Death Cafe in a primary school

Posted by Sneha rooh

What happens when children sit in a death cafe? what happens when their learning companions are with them and are exploring the emotions aroud death with them? I got the opportunity to facilitate this important Death Cafe at an alternative learning space in the city of Hyderabad called Vision Rainbow, they employ novel method to facilitate learning for the children; When I proposed the idea to Nausheen, one of the founders of the place who had attended the Death Cafe meet the previous month, she simply accepted saying, "lets see what they have to say.".

Palliative department in the institution I worked had severe reservations about talking about death to children and the research I proposed was kept limited to adults.It is not an uncommon occurance as we adults project our discomfort to the children. We as adults often speak to children as if we are providing information, there are very few times where we operate from trust of their knowing, their awareness. This is another reason we shy away from talking about Death to them.I have heard stories of children being asked to be taken away from school even as they are receiving chemo because the teachers didnt know how to talk to other children about it, this often deprived the child an important part of life which the ailment has already altered beyond imagination.

We employed talking American talking stick model for this death cafe and had one parent and two learning companions in the circle along with 9 children who ranged from 4-16 years of age.The questions included questions like," Why dont adults talk openly about death?"."why do we feel sad when people die?". "What all do parents feel or siblings feel when children die?"

The responses expanded my heart because of the simplicity. Each child had her/his way to be in the space, two played with books as they yelled out laconic answers to the questions picked up, many responded with stories from their lives and there were many times that the talking bowl (filled with questions) was passed without being answered.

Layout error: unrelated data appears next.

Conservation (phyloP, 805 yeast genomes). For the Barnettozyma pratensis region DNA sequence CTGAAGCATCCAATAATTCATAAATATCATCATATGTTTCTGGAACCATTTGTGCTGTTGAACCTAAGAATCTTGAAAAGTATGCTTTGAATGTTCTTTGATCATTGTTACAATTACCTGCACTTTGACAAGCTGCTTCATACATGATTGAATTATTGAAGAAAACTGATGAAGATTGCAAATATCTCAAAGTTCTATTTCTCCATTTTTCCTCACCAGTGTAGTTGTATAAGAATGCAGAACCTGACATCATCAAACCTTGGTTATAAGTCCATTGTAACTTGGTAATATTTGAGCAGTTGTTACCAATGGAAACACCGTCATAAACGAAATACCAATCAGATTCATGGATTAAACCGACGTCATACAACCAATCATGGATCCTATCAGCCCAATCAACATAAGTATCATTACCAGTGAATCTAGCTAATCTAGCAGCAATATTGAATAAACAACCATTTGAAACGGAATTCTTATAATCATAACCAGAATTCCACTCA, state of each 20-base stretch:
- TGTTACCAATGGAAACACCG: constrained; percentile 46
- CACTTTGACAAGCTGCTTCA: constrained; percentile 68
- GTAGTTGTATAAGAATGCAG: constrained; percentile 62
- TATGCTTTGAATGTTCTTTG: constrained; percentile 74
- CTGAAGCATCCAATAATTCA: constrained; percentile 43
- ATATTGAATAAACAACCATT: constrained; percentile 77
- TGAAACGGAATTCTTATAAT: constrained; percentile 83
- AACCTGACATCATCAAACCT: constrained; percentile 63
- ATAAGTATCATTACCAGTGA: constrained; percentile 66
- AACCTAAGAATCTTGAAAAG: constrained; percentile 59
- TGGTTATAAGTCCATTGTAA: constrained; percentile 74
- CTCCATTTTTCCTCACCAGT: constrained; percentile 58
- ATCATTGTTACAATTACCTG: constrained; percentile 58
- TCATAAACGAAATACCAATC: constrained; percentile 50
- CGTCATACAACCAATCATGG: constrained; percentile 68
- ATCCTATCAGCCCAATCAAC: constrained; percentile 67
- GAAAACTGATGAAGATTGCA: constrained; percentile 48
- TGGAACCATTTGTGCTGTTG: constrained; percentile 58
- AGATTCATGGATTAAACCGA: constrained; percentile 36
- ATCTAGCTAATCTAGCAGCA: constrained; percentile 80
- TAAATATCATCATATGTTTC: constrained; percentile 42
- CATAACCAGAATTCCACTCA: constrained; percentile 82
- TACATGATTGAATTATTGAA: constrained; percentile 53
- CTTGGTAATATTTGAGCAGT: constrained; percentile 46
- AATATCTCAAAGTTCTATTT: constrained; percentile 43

One girl spoke about how her grandfathers death always made her mother unhappy and thats why she thought that talking about death is not a welcome thing, Another boy, usually a listener responded talking about a child born before him which his parents had lost. When responding to what they thought happened after people die, one girl whose mother is an alternative medicine practitioner spoke matter of factly saying, "...after we die, we become angels and form a group to decide what to learn, then we say, yes let's learn about this and then jump to our mothers womb."

What was interesting was the discussion preceeding the event, when we announced the event, the first reactions of many, especially the teens was of rejection, only one of them showed up. It was clear they were getting closer to being adults.

Children are thinking, feeling beings with developed I and it is a shame that we need to be reminded of that. Along wih giving them accurate and correct information when required with respect to death instead of Euphemisms we also need to hear from them and there is a lot we could learn from the truthfulness and simplicity in expression they embody.

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